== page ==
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For years, I’ve been wandering out at night, looking up at the sky – weather permitting.
Sometimes I’ll even venture out with camera gear packed; ready to do battle with that evil monster known as the Light Pollution Dragon, native to these eastern U.S. shores…

Alas, equipped as I am, I am untutored in the finer points of battle with such a pervasive beast.
All too frequently I return, having once again failed in my quest for the elusive picture that one can stare at for days – gazing back at a universe that’s been all too free to gaze at us first.

The stars exert a particularly strong pull upon this feeble mortal frame.
I don’t know why this is so.
Perhaps it’s from coming of photographic age in an astronomical Golden Age of images.
Brought to us from the Hubble, and missions to other worlds.
From earth-bound telescopes of ever increasing power, and resolution.

Perhaps it’s a leftover from a lifetime of reading speculative fiction, and wanting more than anything to travel to these other worlds we can only, as yet, imagine.

Whatever the reason, I’m keenly aware of the handicap of where I live.
I understand there are some ‘tricks of the trade’ for shooting under such conditions.
And I’ve tried to implement them, But to no avail.
I simply don’t yet know what I’m doing.

But when this recent trip to Wyoming came along, I was pumped.
Psyched. Stoked. Amped.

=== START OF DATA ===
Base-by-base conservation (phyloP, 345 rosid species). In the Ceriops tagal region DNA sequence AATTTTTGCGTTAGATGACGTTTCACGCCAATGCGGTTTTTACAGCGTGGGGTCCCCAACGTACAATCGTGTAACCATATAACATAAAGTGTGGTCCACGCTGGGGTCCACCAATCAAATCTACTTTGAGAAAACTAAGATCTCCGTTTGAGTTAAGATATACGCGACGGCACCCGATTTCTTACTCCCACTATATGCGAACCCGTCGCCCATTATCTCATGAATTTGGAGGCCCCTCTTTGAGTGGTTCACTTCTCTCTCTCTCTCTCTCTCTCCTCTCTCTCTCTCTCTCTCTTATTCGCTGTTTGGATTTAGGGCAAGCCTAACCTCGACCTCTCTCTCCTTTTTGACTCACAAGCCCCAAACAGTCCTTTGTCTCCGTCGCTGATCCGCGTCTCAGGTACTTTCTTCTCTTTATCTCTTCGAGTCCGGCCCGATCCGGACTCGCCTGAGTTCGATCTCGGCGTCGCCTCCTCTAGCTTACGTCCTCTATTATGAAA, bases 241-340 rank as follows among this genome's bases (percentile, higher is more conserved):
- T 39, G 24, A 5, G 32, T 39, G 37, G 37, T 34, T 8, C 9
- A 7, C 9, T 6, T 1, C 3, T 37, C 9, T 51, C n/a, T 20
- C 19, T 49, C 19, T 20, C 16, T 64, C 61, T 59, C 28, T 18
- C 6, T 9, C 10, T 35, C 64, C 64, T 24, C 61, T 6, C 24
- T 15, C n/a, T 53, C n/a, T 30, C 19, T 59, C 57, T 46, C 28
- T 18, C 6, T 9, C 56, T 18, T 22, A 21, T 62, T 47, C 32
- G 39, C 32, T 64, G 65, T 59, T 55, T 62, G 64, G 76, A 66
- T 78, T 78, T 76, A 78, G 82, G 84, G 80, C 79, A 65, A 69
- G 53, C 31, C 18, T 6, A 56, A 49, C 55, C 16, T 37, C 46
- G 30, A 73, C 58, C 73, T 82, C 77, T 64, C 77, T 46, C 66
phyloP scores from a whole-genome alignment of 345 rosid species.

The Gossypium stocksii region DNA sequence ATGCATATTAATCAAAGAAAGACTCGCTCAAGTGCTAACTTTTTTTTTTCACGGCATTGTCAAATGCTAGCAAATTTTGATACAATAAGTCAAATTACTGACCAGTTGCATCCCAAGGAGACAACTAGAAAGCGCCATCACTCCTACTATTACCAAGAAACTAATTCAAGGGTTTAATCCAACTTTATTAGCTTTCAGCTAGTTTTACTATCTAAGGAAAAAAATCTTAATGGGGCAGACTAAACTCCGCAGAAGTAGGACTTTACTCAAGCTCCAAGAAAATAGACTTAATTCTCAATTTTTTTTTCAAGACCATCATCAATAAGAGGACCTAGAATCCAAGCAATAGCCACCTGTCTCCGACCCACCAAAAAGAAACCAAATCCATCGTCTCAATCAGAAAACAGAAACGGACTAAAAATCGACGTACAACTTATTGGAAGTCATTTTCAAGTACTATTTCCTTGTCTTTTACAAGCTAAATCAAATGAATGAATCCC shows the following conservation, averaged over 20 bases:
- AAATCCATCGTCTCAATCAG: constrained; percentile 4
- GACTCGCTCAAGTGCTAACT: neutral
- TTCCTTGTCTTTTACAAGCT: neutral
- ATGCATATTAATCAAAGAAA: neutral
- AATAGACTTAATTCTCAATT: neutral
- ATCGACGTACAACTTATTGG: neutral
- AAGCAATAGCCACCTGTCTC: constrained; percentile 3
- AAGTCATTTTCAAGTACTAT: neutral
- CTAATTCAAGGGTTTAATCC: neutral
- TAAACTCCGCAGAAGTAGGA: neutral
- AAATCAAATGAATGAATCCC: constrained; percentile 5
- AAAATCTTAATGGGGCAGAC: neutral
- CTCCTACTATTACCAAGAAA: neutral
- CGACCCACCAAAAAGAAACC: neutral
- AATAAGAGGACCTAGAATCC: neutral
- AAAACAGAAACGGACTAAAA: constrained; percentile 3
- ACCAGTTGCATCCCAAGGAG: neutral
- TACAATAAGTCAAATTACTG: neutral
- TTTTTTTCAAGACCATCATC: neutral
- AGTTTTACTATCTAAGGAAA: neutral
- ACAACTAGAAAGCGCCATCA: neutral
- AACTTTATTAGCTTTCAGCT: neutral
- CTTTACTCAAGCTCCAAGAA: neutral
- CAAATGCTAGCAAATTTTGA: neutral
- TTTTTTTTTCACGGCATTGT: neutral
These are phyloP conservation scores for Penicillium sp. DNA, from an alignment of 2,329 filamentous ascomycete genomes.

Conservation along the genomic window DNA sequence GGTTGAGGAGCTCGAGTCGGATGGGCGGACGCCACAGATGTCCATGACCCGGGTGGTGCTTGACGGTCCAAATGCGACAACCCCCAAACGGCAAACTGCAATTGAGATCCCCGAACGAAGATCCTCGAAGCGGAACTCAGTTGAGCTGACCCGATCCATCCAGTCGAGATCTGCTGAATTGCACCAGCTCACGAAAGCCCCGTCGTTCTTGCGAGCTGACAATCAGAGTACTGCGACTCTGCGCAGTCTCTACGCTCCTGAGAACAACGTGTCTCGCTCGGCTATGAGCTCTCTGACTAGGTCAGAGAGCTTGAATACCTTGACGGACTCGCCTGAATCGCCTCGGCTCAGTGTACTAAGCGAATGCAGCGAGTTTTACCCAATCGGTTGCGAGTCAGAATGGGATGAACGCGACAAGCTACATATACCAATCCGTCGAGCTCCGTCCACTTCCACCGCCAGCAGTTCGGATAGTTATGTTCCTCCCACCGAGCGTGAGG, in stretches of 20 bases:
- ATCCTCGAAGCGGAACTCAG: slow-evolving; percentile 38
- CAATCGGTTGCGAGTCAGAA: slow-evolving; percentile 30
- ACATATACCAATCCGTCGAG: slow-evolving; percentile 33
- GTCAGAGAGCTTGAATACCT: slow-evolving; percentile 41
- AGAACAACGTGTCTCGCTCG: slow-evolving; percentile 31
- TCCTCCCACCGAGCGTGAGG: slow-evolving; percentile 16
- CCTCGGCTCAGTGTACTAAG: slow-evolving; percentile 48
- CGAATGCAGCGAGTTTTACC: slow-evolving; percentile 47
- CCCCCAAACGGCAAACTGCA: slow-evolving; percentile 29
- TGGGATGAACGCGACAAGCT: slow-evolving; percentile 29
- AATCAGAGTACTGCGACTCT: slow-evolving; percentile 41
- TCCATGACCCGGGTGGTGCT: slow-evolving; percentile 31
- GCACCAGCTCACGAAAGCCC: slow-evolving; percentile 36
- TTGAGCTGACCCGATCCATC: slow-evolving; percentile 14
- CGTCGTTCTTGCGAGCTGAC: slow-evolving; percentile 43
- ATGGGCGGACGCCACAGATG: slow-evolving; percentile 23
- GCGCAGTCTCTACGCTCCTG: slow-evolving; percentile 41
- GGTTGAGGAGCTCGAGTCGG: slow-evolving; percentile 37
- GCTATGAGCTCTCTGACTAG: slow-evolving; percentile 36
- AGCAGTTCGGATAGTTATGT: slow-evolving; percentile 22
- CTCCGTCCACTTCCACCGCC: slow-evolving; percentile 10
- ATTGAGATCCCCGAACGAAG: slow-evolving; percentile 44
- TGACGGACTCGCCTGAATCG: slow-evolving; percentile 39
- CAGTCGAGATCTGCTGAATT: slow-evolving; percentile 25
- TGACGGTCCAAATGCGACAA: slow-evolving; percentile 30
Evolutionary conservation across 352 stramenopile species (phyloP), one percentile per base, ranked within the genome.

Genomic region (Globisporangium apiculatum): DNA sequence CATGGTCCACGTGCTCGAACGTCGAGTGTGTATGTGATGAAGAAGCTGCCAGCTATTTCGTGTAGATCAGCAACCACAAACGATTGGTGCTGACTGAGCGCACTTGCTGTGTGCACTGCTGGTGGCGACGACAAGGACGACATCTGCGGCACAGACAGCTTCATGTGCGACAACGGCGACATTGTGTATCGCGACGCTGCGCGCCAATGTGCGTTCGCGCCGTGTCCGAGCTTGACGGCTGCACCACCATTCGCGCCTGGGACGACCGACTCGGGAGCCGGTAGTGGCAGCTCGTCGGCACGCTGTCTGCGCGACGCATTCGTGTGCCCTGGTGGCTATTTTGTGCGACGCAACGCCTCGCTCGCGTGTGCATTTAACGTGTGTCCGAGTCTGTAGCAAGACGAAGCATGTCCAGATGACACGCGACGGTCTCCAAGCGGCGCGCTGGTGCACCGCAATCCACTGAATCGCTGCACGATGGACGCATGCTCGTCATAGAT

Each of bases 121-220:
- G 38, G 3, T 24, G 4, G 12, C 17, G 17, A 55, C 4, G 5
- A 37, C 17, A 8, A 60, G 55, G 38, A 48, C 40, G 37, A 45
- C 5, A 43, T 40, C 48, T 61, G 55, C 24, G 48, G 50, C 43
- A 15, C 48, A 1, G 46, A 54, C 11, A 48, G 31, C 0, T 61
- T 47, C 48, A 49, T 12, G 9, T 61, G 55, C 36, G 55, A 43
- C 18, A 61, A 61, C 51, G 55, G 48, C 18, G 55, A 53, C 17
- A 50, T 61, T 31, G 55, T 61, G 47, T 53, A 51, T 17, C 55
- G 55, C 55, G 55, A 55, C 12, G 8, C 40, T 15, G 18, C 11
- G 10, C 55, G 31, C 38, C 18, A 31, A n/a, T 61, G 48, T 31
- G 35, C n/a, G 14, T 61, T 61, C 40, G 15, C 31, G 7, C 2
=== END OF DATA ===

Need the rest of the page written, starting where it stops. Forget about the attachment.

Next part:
Rather excited.

Cause now we’re talking about the land of really dark skies.
Okay, technically, not really dark.
But a whole heck of a lot darker than anything I’ve ever seen under a clear sky.

Once more our hero rode forth into battle.
Armed with his trusty gear and a confidence that was surely more bravado than actually earned.

True ‘dat…
The above picture is one of the first attempts I made, once the skies got truly dark.
The funny thing is, a level of light I was having trouble finding my way around in, a camera shooting 30 second exposures seemed to find quite bright.
There are numerous shots in my files of a sky much too bright to get the kind of definition I was looking for. But there were stars in those images, none the less.
When I was first able to see stars on the back of the camera, I seem to remember giggling like a child. It was a long-sought-after moment.

All that being said, there are serious problems with the above image; which really cannot be ascertained on this blog. The blog background is too bright, and it doesn’t allow one to zoom the image.


That’s the galaxy where we live.
Right there.
Rising above Jackson Lake and the Grand Tetons National Park.

I spent a second night at this same spot, and learned even more about the process.
Like how the viewing was better the second night.
Still too much noise in the image.
Still a long way to go in order to properly learn how to develop such pictures.

But the pictures were mine.
I took them.
Not NASA. Not the Hubble.
Not some other person, for the purposes of ‘teaching’ me how to develop it.

I can’t tell you how that thought fills me with delight.
I have seen these stars for myself.
The same as mankind has seen them since we first looked into the heavens.
The only difference is that now we can keep a record of our viewing.

I only (ONLY?!?) got to spend three nights outside.
Each night the shots got better.
Sheer dumb luck is what I call it.

Apparently I do know enough about all of this to get some results.

More likely, I now know enough to become dangerous to the patience of those who have to put up with me…

I apologize in advance!


The above image is mine!
All mine!!
Mine, mine, mine!!!
I’m fabulously wealthy…



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